One of Edgar Degas’ iconic “Little Dancer” sculptures broke the artist’s auction record Thursday when it sold for $41.6 million from the collection of the late Anne Bass, the former wife of an oil billionaire who championed American ballet.

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“La Petite Danseuse de quatorze ans,” or “Little Dancer of fourteen years,” is a bronze cast of the only sculpture that Degas ever exhibited in his lifetime, based on a young ballerina named Marie van Goethem who was studying ballet in Paris.

Thursday’s winning bid for the sculpture—which sold at Christie’s—surpassed the previous record price for a Degas work at auction, which was last set in 2015 when another “Little Dancer” bronze sold for $24.8 million,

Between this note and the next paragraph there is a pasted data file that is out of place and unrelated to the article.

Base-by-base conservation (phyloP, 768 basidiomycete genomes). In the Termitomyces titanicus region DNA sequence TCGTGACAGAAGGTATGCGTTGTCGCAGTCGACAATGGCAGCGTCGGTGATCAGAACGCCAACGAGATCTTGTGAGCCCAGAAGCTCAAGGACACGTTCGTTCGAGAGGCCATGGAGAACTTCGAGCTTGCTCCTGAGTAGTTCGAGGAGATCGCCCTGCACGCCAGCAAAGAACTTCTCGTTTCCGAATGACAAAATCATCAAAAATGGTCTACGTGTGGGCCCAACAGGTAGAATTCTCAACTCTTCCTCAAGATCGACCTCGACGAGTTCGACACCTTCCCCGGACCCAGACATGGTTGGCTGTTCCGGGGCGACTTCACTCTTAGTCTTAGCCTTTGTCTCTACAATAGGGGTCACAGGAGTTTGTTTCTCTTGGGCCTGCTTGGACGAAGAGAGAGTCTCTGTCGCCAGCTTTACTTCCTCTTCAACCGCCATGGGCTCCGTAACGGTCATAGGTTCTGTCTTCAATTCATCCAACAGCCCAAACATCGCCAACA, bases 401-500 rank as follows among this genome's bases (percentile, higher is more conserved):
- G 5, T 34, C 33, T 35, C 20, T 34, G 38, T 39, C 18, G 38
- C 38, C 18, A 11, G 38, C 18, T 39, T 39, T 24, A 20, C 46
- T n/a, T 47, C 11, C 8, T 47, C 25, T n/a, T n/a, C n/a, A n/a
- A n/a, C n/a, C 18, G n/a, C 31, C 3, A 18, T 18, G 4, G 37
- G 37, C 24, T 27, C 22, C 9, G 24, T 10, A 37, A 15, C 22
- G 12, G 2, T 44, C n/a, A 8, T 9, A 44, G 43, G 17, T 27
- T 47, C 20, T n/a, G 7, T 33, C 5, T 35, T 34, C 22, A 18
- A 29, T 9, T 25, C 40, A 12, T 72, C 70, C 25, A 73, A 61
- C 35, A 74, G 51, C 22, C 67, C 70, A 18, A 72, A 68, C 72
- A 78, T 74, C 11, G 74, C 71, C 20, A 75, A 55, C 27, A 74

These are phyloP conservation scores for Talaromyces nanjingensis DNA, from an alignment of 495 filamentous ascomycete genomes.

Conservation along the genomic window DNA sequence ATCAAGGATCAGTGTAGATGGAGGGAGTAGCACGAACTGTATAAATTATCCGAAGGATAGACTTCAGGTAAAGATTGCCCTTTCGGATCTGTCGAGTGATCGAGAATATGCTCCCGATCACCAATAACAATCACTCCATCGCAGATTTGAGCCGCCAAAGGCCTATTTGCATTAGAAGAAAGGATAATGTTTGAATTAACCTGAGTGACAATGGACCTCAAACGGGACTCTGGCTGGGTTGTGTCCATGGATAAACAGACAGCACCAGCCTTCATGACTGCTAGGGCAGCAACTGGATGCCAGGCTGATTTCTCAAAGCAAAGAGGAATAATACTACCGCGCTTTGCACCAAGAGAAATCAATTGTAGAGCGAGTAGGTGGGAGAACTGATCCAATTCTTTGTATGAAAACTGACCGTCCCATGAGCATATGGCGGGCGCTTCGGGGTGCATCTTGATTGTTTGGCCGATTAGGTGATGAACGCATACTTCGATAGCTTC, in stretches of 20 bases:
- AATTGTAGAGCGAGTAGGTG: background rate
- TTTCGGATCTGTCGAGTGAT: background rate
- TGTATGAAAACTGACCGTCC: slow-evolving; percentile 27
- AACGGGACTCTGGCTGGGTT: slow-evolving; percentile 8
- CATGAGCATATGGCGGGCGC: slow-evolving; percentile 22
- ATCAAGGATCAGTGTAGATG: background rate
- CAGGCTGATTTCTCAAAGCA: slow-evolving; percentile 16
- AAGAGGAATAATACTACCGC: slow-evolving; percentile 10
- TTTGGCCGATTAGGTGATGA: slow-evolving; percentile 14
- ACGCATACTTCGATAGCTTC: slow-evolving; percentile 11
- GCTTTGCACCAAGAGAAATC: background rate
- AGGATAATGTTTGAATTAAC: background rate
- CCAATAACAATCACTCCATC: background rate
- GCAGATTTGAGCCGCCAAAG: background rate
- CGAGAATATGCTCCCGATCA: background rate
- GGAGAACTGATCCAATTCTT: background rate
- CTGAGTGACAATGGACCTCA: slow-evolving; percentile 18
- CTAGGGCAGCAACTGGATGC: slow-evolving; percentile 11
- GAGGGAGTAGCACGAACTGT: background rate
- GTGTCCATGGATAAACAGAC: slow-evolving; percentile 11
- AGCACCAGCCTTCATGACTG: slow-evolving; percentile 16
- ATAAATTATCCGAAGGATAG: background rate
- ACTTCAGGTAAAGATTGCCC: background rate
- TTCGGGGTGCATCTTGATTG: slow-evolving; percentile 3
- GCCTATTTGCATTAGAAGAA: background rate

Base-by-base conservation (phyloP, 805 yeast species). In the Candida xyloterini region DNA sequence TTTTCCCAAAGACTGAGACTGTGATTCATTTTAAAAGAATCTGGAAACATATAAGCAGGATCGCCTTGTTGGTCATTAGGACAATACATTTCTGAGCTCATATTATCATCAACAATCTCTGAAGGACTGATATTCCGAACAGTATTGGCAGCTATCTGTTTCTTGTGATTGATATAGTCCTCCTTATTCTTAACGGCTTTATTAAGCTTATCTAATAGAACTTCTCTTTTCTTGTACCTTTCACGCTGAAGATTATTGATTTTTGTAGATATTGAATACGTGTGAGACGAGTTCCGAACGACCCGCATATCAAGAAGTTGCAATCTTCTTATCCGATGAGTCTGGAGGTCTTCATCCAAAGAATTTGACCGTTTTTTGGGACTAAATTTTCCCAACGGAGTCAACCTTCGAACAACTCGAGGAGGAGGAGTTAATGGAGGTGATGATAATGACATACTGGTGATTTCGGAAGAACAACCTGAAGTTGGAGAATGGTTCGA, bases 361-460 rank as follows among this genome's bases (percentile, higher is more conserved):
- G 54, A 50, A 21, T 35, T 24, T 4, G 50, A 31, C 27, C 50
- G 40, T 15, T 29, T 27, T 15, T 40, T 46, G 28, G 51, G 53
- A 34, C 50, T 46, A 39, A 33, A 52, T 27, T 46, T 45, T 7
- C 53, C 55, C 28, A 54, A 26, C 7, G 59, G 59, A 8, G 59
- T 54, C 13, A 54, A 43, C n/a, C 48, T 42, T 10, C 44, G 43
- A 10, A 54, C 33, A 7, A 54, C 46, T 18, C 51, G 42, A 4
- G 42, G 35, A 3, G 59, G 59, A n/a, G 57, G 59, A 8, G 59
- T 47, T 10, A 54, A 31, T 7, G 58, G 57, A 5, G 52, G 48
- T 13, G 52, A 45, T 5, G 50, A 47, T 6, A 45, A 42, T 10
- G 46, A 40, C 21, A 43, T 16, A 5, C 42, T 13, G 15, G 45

The record-breaking bronze last belonged to Bass, a longtime patron of the New York City Ballet and the one-time wife of Texas oil billionaire Sid Bass, who is worth $3.5 billion according to Forbes’ real-time wealth tracker.

This bronze was commissioned in August 1927 from the distinguished Hebrard foundrywhich Degas’ family tapped after the artist’s death to cast the sculptures he left behind (though the Hebrard casts were created after Degas’ 1917 death, they are widely viewed in the art world as authentic pieces from the artist).

Bass acquired the sculpture from Sandra Paysonthe daughter of industrialist Charles Shipman Payson and his wife Joan Whitney Payson, a member of the prominent Whitney family and the first woman to own a major-league baseball team that she did not inherit (Bass’ longtime Fifth Avenue apartment in New York was also formerly occupied by the Paysons, Christie’s said).


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